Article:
“I believe a man could be of greater service to his country… in the foremost ranks of the Bar than anywhere else. To be a priest in the Temple of Justice to serve at her altar and aid in her administration, to maintain and defend those inalienable rights of life, liberty and property upon which the safety of society depends, to succor the oppressed and to defend the innocent to maintain constitutional rights against all violations whether by the executive, by the legislature, by the relentless power of the press or worse of all by the ruthless rapacity of an unbridled majority. To rescue the scapegoat and restore him to his proper place in the world – all this seems to me to furnish a field worthy of any man’s ambition, Law.”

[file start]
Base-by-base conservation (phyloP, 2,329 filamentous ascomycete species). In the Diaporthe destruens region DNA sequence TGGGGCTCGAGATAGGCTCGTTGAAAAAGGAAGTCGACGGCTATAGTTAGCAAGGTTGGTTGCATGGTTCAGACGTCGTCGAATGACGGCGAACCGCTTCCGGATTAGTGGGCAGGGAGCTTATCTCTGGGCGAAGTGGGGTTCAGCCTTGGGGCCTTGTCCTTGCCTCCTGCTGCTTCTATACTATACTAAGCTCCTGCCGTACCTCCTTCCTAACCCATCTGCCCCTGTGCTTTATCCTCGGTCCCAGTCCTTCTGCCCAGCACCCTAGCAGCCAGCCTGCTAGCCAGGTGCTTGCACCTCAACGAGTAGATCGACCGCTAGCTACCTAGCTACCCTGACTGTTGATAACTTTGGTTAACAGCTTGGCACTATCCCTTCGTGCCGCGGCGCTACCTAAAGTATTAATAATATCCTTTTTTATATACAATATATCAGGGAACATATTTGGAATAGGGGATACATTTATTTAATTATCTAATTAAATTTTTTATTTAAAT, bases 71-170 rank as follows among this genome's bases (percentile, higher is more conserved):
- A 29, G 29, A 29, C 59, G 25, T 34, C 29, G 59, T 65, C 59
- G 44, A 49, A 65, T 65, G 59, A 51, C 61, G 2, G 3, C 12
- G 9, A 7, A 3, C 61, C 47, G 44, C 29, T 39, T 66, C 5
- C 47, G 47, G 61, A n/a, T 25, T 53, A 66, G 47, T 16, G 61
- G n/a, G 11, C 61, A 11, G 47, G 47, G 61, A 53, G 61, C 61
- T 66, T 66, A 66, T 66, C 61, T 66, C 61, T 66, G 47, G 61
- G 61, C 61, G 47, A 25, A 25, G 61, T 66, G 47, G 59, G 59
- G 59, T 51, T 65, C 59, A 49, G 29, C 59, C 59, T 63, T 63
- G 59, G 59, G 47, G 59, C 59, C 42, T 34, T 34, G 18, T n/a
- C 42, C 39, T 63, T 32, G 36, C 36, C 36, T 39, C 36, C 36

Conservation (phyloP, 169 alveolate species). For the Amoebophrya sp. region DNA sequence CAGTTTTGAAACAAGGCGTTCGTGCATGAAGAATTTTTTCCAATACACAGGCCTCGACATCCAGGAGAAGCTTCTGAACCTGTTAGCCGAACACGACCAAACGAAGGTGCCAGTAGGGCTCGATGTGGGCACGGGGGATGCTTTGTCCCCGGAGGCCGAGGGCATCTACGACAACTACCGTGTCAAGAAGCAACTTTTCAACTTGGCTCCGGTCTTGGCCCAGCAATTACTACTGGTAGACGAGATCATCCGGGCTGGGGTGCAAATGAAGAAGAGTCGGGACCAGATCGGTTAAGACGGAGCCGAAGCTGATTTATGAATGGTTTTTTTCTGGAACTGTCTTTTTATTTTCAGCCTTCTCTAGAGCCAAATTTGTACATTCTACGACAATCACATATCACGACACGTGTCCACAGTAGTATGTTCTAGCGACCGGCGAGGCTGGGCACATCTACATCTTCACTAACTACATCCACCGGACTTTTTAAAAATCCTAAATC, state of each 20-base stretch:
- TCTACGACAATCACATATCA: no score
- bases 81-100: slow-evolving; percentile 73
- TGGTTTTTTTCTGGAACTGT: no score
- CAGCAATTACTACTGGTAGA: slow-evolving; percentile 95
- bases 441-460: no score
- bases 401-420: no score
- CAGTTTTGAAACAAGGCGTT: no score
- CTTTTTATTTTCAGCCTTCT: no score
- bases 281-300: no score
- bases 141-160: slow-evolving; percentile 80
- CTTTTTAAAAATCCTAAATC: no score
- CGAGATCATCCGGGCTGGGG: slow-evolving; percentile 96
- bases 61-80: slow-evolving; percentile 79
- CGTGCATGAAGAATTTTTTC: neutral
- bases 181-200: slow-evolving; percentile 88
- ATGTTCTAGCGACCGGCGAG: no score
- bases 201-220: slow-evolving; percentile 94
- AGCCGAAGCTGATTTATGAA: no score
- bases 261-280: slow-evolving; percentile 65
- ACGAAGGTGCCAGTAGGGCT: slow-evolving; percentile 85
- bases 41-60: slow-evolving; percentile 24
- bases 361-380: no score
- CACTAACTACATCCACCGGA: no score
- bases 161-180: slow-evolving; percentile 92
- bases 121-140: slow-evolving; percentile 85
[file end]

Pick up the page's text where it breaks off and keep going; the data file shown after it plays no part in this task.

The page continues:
One of my hobbies is collecting legal memorabilia (statutes, prints, desk ornaments, music boxes, etc). I have this one piece that hangs in my room called “A Glimpse of the Past through Law.” It is a plaque that has 32 postal stamps of famous lawyers on the front and an inspirational saying. It says:
“The law profession is very well represented among the who’s who in the United States from the very early days to the present. A very wide cross section of people who have been lawyers also had prominent positions, especially political, and positions from which their contributions have been keenly felt in the fabric of our society. Those in the profession of law seem to be in very good company.”